The plot revolves around a 12-year-old boy, Josh Framm. After the death of his father, who has died in the crash of a test flight due to a fuel shortage on his plane, Josh moves with his family to Washington State and is too shy to try out for his middle school's basketball team and too shy to make any friends. He meets Buddy, a Golden Retriever who had escaped from his abusive owner, an alcoholic clown named Norman Snively. Snively had locked Buddy in a kennel after causing trouble at a birthday party and was taking him to the dog pound when the kennel fell off the truck. Josh soon learns that Buddy has the uncanny ability to play basketball. Josh's mom initially only agrees to let him keep the dog until Christmas and she plans to send him to the pound if the true owner isn't found. However, Josh's mother sees how much Josh loves Buddy and vice versa. When Josh wakes up on Christmas Day and Buddy is not in his room, he goes downstairs and sees Buddy with a bow on his head. She gives Buddy to Josh as a Christmas present.
Josh wants to join the basketball team but chickens out at the last minute and becomes the water boy. After two slots are opened up and learning of Buddy's talent, Josh tries out (despite basketball coach Joe Barker's reluctance) and makes the team. At his first game Buddy shows up and disrupts the game and causes mayhem, but the audience loves him, because he scored a point. After the game Buddy finds coach Barker abusing Tom, one of Josh's teammates and friend who gave him a lucky orange peel he got at a Seattle SuperSonics game, by trying to make him catch better by pelting him with basketballs.
Barker is fired and replaced by the school's engineer, Arthur Chaney, who Josh discovers is a former New York Knicks player. Buddy becomes the mascot of Josh's school's basketball team and begins appearing in their halftime shows. But just before the championship game, Buddy's former owner, Snively (after seeing Buddy on TV), tricks his mom and steals Buddy from Josh. Josh then infiltrates Snively's backyard where Buddy is chained up.
Snively initially can't see Josh due to a stack of beer cans on his windowsill until it falls and Josh is caught infiltrating his backyard. Josh gets the chains off Buddy and both escape, causing Snively to chase Josh and Buddy in his dilapidated clown truck. The chase rages on to a parking lot near a lake, during which the clown truck begins to fall apart, causing Snively and his truck to splash into the water, but he doesn't drown. A few minutes after the chase, Josh then decides to set Buddy free to find someone else. Initially, his team is losing at the championship until Buddy shows up. When it is discovered that there is no rule that a dog cannot play basketball, Buddy joins the roster to lead the team to a come from behind championship victory.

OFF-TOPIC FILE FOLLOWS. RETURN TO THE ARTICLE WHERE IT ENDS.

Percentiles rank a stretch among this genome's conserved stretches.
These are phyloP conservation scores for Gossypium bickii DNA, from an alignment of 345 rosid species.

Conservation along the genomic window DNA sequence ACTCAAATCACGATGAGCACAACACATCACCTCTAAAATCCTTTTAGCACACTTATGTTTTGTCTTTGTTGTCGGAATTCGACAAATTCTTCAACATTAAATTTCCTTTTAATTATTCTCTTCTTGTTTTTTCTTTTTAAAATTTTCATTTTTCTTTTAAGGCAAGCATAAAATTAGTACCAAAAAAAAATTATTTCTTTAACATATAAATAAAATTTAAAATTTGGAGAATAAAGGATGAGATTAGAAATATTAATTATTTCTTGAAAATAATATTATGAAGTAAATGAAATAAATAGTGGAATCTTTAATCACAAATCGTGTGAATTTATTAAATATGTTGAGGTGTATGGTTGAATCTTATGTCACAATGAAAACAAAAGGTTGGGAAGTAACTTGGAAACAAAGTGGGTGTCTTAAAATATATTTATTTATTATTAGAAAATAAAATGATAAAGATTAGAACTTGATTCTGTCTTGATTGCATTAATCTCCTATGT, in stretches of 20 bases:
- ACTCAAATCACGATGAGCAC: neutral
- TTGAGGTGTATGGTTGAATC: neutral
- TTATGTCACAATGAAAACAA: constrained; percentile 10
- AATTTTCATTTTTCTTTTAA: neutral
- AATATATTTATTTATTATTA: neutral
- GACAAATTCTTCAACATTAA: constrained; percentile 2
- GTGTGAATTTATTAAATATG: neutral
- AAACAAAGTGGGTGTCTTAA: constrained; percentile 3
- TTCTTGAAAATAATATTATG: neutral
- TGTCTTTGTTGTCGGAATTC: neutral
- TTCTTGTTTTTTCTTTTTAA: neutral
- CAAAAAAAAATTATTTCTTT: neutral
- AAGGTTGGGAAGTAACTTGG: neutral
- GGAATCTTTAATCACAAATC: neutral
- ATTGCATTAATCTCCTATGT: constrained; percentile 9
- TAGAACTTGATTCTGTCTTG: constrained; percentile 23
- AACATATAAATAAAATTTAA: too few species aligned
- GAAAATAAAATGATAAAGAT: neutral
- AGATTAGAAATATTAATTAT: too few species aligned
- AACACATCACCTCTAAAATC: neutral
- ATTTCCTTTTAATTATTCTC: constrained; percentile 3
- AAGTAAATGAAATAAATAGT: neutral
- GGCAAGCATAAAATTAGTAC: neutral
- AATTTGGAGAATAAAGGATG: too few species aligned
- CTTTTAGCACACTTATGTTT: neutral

Snively sues the Framm family for custody of Buddy. Fortunately, at the suggestion of coach Chaney, who the judge was a fan of, it is decided that the dog will choose who will be his rightful owner. During the calling, Snively takes out his roll of newspaper, which he often used to hit Buddy, and snaps at him, causing Buddy to attack Snively, tearing up the weapon of abuse and run towards Josh. The judge grants custody of Buddy to Josh. Snively, who runs at Buddy and Josh in a last-ditch effort to get the dog back, is dragged away by the police and arrested, while Josh and the rest of the citizens rejoice for the new home of Buddy.
Read more about this topic: Air Bud
Other articles related to "plot, plots":
... plot(x0,y0, x1,y1) dx=x1-x0 dy=y1-y0 D = 2*dy - dx plot(x0,y0) y=y0 for x from x0+1 to x1 if D > 0 y = y+1 plot(x,y) D = D + (2*dy-2*dx) else plot(x,y) D = D + (2*dy) Running this ...
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Famous quotes containing the word plot:
“Trade and the streets ensnare us,
Our bodies are weak and worn;
We plot and corrupt each other,
And we despoil the unborn.”
—Ralph Waldo Emerson (18031882)
“If you need a certain vitality you can only supply it yourself, or there comes a point, anyway, when no ones actions but your own seem dramatically convincing and justifiable in the plot that the number of your days concocts.”
—John Ashbery (b. 1927)
“Persons attempting to find a motive in this narrative will be prosecuted; persons attempting to find a moral in it will be banished; persons attempting to find a plot in it will be shot.”
—Mark Twain [Samuel Langhorne Clemens] (18351910)